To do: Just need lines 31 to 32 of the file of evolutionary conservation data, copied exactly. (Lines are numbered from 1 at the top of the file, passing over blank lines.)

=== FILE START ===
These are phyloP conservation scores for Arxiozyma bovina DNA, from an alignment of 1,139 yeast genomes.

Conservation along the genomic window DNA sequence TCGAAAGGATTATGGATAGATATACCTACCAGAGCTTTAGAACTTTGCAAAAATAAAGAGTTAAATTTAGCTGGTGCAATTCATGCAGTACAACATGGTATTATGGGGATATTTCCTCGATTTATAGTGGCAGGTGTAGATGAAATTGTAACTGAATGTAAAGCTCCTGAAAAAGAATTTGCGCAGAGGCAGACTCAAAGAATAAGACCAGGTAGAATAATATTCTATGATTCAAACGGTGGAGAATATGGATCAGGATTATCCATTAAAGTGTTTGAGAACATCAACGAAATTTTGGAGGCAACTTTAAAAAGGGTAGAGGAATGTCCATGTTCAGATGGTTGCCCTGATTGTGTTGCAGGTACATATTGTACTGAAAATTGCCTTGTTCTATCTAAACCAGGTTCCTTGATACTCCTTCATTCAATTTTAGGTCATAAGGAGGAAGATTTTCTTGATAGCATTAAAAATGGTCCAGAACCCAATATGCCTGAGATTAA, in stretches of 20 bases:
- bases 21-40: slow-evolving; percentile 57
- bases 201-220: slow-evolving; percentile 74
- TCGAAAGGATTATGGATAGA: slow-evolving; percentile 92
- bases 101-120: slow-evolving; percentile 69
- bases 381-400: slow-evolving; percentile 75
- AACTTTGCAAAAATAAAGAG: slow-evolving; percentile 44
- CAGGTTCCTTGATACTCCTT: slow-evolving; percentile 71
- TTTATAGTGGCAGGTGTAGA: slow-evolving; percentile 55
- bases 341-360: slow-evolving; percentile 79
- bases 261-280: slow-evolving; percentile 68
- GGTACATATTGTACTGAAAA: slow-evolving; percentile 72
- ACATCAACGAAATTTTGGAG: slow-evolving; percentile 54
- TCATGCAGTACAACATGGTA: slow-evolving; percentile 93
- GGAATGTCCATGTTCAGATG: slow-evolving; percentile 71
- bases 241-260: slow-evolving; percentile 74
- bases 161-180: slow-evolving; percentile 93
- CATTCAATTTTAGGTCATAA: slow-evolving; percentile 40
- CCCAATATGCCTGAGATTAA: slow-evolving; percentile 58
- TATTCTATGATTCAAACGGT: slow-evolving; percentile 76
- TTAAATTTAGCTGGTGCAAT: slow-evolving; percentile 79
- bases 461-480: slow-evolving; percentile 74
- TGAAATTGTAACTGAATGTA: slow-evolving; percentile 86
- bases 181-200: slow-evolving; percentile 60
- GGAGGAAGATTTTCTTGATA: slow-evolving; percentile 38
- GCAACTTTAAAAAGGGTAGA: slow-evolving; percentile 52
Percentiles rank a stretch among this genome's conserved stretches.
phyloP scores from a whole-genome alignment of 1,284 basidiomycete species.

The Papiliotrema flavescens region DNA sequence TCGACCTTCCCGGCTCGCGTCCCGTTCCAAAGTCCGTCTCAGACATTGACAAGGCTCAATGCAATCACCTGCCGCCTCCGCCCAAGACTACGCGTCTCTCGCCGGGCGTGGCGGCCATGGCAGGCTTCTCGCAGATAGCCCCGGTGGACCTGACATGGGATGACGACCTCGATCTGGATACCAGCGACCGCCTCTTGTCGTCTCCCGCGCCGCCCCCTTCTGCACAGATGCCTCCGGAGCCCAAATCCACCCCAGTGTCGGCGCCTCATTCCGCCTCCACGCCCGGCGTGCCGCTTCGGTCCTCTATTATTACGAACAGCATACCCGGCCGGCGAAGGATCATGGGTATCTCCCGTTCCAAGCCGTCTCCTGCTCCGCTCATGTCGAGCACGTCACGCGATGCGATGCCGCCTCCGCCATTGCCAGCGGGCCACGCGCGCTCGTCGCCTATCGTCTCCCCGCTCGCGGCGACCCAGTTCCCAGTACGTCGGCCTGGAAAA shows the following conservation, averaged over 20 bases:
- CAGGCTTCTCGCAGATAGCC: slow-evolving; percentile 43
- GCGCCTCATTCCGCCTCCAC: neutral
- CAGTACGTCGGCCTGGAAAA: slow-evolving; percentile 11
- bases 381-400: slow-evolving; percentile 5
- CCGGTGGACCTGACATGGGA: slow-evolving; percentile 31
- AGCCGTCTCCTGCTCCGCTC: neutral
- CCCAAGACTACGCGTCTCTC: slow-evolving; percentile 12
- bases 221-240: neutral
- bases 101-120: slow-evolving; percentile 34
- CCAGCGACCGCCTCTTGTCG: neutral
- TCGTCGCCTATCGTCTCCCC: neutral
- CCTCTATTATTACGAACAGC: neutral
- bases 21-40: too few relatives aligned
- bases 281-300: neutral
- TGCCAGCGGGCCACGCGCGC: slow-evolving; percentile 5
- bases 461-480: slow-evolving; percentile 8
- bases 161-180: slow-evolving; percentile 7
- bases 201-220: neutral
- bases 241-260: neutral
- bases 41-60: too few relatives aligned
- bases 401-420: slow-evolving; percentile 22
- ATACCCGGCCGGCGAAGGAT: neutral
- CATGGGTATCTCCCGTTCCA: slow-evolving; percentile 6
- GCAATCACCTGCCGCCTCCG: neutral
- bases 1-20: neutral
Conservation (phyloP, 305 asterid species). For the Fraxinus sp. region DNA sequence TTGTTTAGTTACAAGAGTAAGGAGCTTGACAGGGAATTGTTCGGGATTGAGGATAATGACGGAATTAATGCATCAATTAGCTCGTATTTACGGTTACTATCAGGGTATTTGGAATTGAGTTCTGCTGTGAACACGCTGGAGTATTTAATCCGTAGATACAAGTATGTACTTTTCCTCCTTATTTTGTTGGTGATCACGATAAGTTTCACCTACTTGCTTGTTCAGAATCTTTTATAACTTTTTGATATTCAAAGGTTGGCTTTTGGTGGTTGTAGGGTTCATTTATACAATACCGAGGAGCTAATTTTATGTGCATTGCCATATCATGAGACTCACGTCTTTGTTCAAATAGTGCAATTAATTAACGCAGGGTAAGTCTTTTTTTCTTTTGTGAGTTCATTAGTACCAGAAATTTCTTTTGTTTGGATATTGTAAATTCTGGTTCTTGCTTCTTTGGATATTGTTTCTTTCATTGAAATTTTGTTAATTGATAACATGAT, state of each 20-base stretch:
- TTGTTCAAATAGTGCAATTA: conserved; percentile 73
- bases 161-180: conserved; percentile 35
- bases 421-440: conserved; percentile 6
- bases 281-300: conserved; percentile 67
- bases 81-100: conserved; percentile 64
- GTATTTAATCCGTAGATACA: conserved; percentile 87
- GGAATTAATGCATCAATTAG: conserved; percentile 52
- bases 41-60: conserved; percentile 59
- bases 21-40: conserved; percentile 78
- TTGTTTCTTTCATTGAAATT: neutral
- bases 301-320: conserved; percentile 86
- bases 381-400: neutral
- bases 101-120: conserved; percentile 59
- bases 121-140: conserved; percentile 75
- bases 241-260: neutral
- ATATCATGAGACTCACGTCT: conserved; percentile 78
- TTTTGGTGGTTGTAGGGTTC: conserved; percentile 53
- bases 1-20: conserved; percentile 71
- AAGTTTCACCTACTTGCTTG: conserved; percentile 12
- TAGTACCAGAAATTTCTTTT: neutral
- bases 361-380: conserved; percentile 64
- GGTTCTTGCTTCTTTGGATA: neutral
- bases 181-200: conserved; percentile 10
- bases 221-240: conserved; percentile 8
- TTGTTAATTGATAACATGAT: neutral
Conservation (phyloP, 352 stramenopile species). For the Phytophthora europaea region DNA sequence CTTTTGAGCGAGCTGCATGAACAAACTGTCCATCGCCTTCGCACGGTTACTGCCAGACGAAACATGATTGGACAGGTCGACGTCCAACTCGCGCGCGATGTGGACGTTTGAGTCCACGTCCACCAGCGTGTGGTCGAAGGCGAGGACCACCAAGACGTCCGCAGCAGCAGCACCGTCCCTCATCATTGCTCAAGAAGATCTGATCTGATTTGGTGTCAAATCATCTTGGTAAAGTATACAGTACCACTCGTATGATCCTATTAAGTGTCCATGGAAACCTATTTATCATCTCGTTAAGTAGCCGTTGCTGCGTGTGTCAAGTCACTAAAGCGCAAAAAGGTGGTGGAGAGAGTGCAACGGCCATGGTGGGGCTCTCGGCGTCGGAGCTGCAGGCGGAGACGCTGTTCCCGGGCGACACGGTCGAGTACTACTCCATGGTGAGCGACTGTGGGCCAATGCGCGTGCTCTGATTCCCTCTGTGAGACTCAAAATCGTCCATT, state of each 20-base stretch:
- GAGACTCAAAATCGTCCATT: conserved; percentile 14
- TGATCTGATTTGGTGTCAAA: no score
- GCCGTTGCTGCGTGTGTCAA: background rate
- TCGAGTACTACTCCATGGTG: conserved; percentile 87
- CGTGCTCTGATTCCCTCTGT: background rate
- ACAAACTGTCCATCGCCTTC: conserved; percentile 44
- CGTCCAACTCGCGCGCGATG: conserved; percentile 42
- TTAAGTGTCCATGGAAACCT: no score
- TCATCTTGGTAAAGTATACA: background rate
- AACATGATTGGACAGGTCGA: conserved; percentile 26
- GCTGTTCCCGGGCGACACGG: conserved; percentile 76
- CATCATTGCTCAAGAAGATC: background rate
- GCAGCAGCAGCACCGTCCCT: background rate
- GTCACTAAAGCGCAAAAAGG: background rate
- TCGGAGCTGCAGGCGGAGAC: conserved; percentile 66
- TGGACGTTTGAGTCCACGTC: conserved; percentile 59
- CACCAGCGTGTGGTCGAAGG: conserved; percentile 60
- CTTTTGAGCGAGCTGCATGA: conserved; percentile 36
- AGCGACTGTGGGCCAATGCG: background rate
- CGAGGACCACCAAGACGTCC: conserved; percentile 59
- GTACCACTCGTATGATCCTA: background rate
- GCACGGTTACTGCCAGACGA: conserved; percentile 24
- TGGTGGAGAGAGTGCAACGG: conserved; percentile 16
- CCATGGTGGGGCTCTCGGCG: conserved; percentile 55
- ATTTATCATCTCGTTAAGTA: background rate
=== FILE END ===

- CAGGCTTCTCGCAGATAGCC: slow-evolving; percentile 43
- GCGCCTCATTCCGCCTCCAC: neutral